3. Melt the chocolate like a normal human being. I chose to deviate from the recipe as I didn’t have a circular glass bowl; I found that a dangerously placed glass fajita serving dish over a pot of boiling water worked perfectly. Mary Berry may not agree.
  4. The recipe says to whip the cream until “soft peaks form”. I just whipped it until it started to turn thick and creamy. Then you need to add the cooled melted chocolate, and then the cocoa powder mix. Give this all a stir with a wooden spoon until it looks like a sort of dusty ganache and set it aside.
  5. Next, you need to beat the cream cheese and the remaining sugar together. Fold this into the cream chocolate mixture and mix thoroughly, taking care to ensure that all of the ingredients are mixed together completely.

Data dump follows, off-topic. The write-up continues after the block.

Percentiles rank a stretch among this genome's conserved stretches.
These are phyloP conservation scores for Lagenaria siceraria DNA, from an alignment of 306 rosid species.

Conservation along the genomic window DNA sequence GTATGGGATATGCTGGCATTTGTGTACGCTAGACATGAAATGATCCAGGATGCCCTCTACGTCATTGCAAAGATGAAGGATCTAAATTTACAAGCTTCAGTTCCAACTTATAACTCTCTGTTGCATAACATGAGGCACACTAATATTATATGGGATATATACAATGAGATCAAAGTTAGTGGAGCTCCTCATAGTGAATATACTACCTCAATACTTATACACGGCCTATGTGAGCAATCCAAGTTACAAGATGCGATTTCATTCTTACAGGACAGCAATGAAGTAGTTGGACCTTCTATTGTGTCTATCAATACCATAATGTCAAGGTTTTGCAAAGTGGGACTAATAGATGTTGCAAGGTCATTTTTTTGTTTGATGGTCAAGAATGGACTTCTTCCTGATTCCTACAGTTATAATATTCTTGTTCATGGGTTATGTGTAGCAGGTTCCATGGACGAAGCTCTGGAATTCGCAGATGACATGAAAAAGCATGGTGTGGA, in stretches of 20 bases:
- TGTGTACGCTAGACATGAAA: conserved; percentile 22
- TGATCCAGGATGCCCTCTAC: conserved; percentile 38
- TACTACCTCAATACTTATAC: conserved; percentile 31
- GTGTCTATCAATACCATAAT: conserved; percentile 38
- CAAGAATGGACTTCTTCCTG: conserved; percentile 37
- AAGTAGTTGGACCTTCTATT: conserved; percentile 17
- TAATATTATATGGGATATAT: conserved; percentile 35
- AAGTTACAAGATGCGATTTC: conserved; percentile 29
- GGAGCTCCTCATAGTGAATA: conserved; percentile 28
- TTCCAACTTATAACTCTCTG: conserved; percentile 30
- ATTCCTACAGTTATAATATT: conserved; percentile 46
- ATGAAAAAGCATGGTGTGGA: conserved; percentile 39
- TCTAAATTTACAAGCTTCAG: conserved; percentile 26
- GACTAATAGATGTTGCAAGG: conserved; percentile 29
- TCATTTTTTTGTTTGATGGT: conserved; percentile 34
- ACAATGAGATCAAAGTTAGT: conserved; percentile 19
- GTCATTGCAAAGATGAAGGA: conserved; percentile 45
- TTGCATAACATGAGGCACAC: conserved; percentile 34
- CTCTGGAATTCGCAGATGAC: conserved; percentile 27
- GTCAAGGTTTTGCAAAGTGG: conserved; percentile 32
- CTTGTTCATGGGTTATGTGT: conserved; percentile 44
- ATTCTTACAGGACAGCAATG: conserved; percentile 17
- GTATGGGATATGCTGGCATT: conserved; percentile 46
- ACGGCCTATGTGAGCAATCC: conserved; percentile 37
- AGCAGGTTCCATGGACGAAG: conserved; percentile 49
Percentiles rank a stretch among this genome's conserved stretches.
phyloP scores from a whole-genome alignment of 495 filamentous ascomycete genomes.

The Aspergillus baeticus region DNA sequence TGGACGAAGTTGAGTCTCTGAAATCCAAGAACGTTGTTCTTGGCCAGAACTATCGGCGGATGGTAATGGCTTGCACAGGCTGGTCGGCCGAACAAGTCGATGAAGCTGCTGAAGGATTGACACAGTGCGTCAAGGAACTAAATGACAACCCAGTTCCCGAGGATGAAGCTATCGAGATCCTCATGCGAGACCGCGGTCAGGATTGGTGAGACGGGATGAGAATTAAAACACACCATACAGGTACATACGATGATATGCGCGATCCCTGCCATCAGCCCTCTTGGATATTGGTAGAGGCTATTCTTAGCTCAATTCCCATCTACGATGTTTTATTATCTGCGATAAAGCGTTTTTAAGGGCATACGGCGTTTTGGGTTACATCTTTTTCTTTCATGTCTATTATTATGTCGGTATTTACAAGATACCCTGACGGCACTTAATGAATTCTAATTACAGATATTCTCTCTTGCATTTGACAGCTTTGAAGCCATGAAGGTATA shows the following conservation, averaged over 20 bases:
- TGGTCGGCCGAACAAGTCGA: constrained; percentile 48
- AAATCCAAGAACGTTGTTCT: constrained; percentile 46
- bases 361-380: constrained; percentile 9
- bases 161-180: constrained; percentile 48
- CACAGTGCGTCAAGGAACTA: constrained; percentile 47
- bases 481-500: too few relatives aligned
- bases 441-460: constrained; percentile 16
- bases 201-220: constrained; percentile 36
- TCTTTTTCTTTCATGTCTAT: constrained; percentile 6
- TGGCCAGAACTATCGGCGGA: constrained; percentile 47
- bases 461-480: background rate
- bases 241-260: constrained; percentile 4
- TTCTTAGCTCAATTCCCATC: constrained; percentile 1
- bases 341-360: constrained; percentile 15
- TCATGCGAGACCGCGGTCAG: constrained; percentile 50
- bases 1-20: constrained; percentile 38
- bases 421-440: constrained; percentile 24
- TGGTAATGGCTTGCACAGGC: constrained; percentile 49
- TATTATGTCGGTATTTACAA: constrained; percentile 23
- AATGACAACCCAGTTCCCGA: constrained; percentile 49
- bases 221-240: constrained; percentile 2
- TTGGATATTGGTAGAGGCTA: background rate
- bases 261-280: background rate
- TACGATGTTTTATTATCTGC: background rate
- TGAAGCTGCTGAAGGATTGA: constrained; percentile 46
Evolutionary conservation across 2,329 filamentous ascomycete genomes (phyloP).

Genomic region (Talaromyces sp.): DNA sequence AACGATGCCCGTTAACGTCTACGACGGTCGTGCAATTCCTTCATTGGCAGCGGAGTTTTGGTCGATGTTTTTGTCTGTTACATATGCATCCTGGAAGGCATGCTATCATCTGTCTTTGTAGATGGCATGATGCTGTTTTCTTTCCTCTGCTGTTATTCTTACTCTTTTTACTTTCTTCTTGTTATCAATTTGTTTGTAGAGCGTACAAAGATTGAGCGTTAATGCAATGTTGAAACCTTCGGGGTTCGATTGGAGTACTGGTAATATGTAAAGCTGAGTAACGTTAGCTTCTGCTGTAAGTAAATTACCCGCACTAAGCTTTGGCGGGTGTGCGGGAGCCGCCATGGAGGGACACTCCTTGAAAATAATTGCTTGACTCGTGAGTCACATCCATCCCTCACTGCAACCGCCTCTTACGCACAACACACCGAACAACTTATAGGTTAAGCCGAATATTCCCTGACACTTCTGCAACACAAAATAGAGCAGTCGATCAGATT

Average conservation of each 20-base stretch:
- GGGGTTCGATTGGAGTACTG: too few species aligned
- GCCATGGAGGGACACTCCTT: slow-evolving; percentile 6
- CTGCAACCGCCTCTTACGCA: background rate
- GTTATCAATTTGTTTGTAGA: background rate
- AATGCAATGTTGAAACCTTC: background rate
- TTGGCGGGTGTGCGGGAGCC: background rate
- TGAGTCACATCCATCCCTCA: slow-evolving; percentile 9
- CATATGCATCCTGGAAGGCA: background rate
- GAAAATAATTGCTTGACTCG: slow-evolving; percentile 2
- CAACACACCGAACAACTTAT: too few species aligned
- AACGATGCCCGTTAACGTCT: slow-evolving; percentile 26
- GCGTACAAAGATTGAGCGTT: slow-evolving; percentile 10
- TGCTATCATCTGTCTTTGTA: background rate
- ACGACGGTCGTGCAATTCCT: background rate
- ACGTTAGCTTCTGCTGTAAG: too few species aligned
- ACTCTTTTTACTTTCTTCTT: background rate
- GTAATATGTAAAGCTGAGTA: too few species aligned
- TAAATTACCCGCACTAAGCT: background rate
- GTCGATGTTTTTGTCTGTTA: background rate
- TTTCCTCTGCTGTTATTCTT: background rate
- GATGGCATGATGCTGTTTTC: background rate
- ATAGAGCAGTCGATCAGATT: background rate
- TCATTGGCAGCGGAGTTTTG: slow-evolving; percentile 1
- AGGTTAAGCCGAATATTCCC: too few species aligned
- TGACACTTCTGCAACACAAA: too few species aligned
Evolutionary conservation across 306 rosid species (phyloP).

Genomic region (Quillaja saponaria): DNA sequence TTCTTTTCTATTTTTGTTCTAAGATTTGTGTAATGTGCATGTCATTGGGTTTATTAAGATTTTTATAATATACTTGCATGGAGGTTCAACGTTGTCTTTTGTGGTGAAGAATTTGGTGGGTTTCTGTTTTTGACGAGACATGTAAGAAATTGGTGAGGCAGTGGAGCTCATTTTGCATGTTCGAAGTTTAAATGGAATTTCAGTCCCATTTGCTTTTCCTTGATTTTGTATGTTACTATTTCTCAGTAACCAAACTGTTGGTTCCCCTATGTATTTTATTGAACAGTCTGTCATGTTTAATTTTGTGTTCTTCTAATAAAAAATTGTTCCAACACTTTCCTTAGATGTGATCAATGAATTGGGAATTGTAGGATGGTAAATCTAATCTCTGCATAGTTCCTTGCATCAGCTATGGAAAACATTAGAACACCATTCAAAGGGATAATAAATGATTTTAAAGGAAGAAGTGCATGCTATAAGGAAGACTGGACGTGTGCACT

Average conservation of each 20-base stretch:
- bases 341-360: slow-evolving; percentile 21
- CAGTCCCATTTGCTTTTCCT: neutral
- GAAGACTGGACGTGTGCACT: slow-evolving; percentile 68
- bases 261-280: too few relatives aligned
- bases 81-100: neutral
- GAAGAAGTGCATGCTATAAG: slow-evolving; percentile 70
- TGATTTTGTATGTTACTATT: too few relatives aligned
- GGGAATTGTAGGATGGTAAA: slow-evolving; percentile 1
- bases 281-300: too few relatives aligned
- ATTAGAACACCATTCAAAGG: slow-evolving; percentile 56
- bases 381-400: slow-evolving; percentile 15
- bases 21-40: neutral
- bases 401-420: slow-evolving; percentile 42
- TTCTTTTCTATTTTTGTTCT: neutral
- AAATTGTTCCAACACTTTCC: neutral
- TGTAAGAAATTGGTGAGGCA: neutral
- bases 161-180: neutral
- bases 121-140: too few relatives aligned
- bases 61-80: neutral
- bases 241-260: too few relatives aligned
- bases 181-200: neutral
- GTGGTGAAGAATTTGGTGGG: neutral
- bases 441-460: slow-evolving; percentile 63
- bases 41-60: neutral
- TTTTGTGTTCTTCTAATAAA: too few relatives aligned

Try not to eat the entire bowl of chocolate mixture then and there. If you survive this step you may progress onto the next part: spread the heavenly chocolate mess onto the crushed biscuits in the tin.
All you need to do next is pop the cheesecake into the fridge for an hour or two to let it set before serving! I actually found that the biscuit base crumbled away when I served it after an hour (nope, couldn’t wait any longer) but after I had left it overnight it was much easier to serve. I’d recommend making this the day before if you’re planning on serving it to guests or people who care what their food looks like.